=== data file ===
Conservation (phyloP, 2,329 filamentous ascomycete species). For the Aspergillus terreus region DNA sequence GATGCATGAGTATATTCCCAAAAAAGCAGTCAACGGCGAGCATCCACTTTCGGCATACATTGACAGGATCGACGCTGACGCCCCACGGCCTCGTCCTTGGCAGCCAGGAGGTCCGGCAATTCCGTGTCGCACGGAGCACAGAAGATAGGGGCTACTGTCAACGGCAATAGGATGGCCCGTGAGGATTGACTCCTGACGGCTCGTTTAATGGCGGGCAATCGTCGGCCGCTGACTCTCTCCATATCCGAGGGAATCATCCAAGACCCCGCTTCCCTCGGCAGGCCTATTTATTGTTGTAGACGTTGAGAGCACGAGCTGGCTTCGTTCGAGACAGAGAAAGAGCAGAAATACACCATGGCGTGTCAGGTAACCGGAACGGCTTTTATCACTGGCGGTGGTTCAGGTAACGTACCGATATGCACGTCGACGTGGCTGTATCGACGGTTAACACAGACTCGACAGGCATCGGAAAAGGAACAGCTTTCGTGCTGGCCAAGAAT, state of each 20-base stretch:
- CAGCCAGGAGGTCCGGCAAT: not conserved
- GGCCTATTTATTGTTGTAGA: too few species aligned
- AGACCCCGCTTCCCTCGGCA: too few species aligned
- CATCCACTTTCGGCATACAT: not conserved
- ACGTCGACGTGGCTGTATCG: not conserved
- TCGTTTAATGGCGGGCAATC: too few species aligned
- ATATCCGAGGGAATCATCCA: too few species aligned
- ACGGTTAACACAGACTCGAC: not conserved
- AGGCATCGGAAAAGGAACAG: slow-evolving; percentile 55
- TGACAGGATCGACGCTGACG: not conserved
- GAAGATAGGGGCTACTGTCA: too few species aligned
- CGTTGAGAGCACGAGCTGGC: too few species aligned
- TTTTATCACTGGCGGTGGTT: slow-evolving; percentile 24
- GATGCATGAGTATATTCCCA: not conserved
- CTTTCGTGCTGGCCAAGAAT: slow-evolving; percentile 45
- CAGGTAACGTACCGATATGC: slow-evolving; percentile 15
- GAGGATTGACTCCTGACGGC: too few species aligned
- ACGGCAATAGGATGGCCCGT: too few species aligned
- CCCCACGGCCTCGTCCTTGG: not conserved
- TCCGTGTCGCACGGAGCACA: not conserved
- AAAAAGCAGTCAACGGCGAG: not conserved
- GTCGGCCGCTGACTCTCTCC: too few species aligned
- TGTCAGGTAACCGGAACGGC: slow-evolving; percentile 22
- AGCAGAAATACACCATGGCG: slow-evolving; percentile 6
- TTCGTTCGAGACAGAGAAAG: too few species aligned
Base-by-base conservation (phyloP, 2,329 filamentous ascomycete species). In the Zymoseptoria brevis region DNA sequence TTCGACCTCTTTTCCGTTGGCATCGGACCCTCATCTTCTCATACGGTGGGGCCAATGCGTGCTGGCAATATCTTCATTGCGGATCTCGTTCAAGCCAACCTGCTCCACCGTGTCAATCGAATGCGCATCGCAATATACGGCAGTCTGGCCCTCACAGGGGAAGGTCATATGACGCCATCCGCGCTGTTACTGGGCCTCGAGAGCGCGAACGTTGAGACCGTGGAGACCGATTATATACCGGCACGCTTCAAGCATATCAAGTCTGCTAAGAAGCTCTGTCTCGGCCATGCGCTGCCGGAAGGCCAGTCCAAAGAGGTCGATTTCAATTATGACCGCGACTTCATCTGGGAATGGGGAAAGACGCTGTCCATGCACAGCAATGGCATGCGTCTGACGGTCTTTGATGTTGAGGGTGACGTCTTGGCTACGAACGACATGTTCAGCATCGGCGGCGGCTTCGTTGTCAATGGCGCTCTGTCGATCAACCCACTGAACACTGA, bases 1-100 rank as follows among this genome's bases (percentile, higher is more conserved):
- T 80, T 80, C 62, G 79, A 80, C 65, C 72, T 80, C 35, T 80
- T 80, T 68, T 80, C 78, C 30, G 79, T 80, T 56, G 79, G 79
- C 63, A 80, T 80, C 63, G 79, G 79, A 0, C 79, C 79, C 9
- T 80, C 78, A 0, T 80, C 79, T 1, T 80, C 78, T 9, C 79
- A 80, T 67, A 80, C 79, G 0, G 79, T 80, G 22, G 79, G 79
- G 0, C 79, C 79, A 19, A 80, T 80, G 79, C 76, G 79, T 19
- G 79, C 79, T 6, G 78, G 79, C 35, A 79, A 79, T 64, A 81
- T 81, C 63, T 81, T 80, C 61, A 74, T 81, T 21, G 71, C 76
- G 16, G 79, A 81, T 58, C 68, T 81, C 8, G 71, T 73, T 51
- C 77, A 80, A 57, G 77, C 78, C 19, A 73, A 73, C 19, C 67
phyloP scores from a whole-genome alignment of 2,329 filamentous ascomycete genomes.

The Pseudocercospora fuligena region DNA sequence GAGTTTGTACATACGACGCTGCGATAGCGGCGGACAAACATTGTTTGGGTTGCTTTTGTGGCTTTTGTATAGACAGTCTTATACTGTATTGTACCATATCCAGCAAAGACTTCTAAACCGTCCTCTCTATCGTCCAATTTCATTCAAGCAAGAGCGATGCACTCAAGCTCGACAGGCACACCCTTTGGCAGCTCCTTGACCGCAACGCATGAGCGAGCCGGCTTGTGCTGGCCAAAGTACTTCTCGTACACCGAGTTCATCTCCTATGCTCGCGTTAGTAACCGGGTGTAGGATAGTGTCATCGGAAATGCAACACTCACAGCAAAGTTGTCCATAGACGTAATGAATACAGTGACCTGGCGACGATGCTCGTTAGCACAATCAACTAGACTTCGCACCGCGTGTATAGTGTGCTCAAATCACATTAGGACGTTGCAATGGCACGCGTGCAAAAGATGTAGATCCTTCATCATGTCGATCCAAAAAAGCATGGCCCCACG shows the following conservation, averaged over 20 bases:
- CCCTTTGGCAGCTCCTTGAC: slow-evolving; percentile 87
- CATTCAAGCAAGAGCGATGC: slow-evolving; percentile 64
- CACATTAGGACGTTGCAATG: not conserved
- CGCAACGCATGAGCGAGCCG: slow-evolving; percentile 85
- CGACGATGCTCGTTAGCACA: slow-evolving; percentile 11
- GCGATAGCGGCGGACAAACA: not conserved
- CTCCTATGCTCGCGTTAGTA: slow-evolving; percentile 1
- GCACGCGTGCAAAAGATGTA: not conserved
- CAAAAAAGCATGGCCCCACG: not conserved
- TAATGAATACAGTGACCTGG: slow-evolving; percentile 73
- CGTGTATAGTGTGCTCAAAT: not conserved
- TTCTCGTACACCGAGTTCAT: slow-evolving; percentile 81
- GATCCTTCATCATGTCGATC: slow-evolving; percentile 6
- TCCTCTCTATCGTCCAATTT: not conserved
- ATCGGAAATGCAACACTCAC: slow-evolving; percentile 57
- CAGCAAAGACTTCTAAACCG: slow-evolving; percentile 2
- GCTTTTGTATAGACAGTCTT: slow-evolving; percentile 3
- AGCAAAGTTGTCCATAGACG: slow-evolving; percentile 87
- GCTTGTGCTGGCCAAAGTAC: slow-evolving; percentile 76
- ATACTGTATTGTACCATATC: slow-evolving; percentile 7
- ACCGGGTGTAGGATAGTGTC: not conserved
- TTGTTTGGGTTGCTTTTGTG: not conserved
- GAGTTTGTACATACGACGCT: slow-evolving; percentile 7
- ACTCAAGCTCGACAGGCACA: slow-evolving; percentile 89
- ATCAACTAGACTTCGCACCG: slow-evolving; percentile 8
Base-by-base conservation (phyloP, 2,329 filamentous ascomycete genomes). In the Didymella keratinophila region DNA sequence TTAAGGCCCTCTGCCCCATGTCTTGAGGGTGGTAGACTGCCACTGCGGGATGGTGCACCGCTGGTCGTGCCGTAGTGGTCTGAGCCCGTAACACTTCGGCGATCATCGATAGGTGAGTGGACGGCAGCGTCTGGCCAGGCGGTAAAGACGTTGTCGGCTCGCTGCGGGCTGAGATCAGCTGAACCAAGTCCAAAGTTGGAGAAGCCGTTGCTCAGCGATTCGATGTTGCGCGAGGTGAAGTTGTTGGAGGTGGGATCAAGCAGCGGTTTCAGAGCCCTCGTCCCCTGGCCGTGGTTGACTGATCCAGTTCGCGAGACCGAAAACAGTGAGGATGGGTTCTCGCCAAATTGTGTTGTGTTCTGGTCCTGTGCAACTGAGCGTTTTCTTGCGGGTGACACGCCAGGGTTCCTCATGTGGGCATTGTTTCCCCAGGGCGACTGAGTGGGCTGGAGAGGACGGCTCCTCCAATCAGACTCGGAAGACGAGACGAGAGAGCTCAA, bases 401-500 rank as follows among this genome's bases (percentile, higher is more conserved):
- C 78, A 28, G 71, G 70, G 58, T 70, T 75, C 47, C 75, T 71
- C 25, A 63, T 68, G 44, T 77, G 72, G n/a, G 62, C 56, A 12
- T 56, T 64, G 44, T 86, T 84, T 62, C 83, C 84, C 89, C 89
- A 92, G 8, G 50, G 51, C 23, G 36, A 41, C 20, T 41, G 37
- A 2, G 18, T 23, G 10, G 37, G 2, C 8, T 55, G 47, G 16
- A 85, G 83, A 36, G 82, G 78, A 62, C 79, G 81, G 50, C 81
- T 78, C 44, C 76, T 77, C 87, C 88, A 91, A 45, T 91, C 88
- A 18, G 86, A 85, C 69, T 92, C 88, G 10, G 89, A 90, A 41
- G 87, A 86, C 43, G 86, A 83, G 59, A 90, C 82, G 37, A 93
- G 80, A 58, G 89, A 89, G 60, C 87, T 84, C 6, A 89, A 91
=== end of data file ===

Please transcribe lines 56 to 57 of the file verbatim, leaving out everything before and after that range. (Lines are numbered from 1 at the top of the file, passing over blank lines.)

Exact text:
- GCTTTTGTATAGACAGTCTT: slow-evolving; percentile 3
- AGCAAAGTTGTCCATAGACG: slow-evolving; percentile 87